Warren Buffett has given up his long-held conviction against buying gold — and he’s meanwhile getting out of Goldman Sachs. The totemic tycoon revealed in filings late last week that he has scooped up more than 20 million shares of mining giant Barrick Gold Corp. even as he unloaded nearly all of his nearly 2 …
Warren Buffett has given up his long-held conviction against buying gold — and he’s meanwhile getting out of Goldman Sachs.
The totemic tycoon revealed in filings late last week that he has scooped up more than 20 million shares of mining giant Barrick Gold Corp. even as he unloaded nearly all of his nearly 2 million shares in Goldman Sachs.
The 89-year-old investing icon’s sudden embrace of the precious yellow metal — which has has previously derided as “useless,” saying that “anyone watching from Mars would be scratching their head” at the idea of investing in it — took many on Wall Street by surprise.
But it’s what the Oracle of Omaha did with his other bank stocks that have top analysts talking. In addition to dumping Goldman, Buffett cut his position in JPMorgan Chase by more than 61 percent and sold off more than a quarter of his remaining stake in Wells Fargo.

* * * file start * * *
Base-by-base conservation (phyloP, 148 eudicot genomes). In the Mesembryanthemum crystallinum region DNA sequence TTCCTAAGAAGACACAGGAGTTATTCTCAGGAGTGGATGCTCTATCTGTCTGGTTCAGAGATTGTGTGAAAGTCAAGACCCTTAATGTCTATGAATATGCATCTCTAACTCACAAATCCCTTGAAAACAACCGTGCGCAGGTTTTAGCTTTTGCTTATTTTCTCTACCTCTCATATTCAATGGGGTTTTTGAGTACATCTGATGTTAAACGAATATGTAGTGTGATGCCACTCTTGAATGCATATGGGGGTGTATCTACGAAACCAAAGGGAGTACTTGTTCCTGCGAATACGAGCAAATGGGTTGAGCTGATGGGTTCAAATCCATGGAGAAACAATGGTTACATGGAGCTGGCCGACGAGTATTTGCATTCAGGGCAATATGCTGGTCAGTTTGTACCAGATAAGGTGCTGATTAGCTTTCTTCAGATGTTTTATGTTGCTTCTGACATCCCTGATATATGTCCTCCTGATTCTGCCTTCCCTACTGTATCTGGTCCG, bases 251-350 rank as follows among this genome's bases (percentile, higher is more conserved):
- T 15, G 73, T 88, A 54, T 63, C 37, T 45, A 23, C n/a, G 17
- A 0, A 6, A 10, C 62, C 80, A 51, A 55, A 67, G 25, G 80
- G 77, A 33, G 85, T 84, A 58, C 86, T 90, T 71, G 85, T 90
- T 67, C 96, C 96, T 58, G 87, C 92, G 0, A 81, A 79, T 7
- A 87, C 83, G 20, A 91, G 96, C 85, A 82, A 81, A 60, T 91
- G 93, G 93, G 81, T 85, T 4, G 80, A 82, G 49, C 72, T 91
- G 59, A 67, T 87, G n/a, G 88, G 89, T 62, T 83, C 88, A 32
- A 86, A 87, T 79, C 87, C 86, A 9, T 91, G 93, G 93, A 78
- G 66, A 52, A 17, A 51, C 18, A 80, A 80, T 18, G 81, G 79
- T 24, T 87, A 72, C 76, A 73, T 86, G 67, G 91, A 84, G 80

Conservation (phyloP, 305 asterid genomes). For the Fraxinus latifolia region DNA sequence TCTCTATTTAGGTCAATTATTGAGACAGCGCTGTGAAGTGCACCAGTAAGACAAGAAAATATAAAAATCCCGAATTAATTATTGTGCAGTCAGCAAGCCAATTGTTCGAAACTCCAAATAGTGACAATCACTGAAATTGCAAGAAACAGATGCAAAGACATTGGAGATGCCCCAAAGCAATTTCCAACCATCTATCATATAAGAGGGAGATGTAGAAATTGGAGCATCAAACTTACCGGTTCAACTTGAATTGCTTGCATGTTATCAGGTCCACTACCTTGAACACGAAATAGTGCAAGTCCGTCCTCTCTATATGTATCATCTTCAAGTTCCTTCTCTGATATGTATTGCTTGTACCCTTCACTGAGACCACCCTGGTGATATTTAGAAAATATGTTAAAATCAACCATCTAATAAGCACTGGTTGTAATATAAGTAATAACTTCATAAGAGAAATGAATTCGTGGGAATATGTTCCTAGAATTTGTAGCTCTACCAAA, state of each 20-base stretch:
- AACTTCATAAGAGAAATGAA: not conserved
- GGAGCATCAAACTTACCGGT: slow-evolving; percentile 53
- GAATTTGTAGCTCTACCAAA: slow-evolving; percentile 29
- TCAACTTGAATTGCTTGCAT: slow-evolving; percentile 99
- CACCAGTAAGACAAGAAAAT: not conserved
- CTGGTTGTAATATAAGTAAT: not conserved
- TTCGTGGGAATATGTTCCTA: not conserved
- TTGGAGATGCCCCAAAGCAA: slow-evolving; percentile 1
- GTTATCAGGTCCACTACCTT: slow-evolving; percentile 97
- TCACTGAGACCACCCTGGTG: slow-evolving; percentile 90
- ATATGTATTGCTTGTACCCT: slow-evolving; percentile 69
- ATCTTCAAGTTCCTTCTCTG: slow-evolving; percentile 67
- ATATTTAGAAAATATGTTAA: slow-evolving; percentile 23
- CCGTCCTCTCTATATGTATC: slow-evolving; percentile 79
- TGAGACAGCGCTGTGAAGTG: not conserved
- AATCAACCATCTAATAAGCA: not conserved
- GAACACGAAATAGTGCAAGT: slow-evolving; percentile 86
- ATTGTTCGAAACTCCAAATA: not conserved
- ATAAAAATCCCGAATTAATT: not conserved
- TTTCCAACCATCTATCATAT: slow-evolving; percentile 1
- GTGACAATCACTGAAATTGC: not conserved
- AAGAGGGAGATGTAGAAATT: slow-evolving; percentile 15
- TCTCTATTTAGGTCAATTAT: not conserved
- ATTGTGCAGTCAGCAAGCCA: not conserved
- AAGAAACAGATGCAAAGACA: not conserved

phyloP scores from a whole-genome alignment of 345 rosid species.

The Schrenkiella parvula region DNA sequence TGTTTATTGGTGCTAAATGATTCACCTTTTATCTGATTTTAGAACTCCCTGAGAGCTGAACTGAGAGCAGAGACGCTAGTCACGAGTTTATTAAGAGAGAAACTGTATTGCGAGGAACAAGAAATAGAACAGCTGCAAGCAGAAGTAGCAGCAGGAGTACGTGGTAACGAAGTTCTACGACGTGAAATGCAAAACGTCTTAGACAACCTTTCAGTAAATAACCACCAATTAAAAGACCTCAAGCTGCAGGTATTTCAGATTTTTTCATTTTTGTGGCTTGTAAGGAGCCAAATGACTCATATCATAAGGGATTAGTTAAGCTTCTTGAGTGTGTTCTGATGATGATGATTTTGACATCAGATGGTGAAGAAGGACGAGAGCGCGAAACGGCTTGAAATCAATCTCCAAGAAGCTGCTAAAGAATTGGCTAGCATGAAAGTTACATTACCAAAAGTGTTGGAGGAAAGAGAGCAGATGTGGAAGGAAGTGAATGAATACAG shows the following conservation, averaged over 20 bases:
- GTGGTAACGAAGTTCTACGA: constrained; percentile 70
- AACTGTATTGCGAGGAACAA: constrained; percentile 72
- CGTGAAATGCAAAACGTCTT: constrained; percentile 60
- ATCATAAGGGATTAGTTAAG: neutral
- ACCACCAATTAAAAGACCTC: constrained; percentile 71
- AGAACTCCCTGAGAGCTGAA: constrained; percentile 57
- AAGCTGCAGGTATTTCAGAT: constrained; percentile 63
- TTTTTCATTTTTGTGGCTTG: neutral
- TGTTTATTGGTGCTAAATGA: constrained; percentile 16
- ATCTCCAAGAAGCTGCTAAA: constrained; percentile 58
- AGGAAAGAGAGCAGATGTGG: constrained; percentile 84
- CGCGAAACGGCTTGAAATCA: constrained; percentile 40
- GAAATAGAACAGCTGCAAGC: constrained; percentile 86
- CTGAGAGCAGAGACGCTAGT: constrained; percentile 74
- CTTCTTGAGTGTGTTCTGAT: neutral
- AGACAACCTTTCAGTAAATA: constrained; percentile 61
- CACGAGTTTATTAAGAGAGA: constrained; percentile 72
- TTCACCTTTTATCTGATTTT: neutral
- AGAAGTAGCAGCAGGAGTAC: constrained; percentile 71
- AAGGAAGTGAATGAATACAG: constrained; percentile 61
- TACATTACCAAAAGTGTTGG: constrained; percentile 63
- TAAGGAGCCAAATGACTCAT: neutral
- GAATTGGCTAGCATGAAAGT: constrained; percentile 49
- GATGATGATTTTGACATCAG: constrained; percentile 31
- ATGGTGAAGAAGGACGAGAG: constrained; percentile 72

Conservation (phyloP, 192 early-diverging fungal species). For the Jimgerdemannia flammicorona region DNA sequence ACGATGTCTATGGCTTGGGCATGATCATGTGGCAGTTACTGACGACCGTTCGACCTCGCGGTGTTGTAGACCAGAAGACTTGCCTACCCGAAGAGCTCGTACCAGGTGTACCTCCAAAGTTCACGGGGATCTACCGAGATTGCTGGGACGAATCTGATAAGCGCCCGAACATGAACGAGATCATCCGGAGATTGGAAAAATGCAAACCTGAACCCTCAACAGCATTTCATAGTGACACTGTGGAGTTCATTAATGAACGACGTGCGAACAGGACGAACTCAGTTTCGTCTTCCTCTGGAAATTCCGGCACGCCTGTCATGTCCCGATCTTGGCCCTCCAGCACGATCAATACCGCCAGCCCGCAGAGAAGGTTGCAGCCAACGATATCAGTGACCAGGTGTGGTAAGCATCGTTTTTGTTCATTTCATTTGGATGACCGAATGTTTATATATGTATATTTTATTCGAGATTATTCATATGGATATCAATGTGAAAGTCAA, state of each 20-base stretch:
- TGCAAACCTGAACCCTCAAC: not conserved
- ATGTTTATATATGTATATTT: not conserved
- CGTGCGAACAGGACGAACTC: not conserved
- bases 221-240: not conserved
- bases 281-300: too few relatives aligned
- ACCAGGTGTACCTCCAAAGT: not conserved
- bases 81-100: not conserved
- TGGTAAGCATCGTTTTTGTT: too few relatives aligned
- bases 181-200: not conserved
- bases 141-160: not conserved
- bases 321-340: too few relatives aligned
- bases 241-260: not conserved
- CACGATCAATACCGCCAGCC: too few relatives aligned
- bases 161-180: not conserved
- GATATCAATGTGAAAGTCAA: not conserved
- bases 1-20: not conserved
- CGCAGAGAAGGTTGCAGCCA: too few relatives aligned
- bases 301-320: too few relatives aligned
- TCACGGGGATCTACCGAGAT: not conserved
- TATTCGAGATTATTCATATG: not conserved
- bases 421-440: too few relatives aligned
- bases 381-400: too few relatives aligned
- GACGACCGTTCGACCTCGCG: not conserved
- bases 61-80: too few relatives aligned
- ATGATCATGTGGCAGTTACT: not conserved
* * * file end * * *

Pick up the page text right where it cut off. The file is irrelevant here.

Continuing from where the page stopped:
At the same time, Buffett didn’t touch his 245 million shares in Bank of America, which he has lately beefed up in stock purchases that have left him holding roughly 12 percent of the company.
“Bank of America is a franchise that can be held for the next 100 years,” Wells Fargo analyst Mike Mayo told The Post. “Goldman is in the middle of a revamping from Wall Street to Main Street, and the jury on that will remain out for a while.”
Mayo was referring to Goldman CEO and part-time DJ David Solomon’s plan to reorganize the megabank to focus less on trading, and more on investment banking and its nascent commercial lending business. That revamp, however, has been hampered by the 1MDB bribery scandal in Malaysia. Goldman’s stock is down over 12 percent this year.
Bank of America chief Brian Moynihan, meanwhile, has been a winner in the pandemic, as BofA saw deposits grow by roughly $135 billion in the second quarter alone, which appeals to a long-term investor like Buffett.
“One CEO is grinding out deposit growth while the other is grinding out tunes as a DJ, and also rethinking his entire firm,” quipped Mayo, comparing the perceptions of the two CEOs.
But even Mayo was left a little adrift by Buffett’s decision to cut his JPMorgan Chase stake by almost two-thirds. If Buffett is a fan of Moynihan’s work, he should be even more excited by what JPMorgan CEO Jamie Dimon is doing at the nation’s largest lender.
“JPMorgan has deeper and wider moats around its businesses than even Bank of America,” mused Mayo. “That’s a head scratcher.”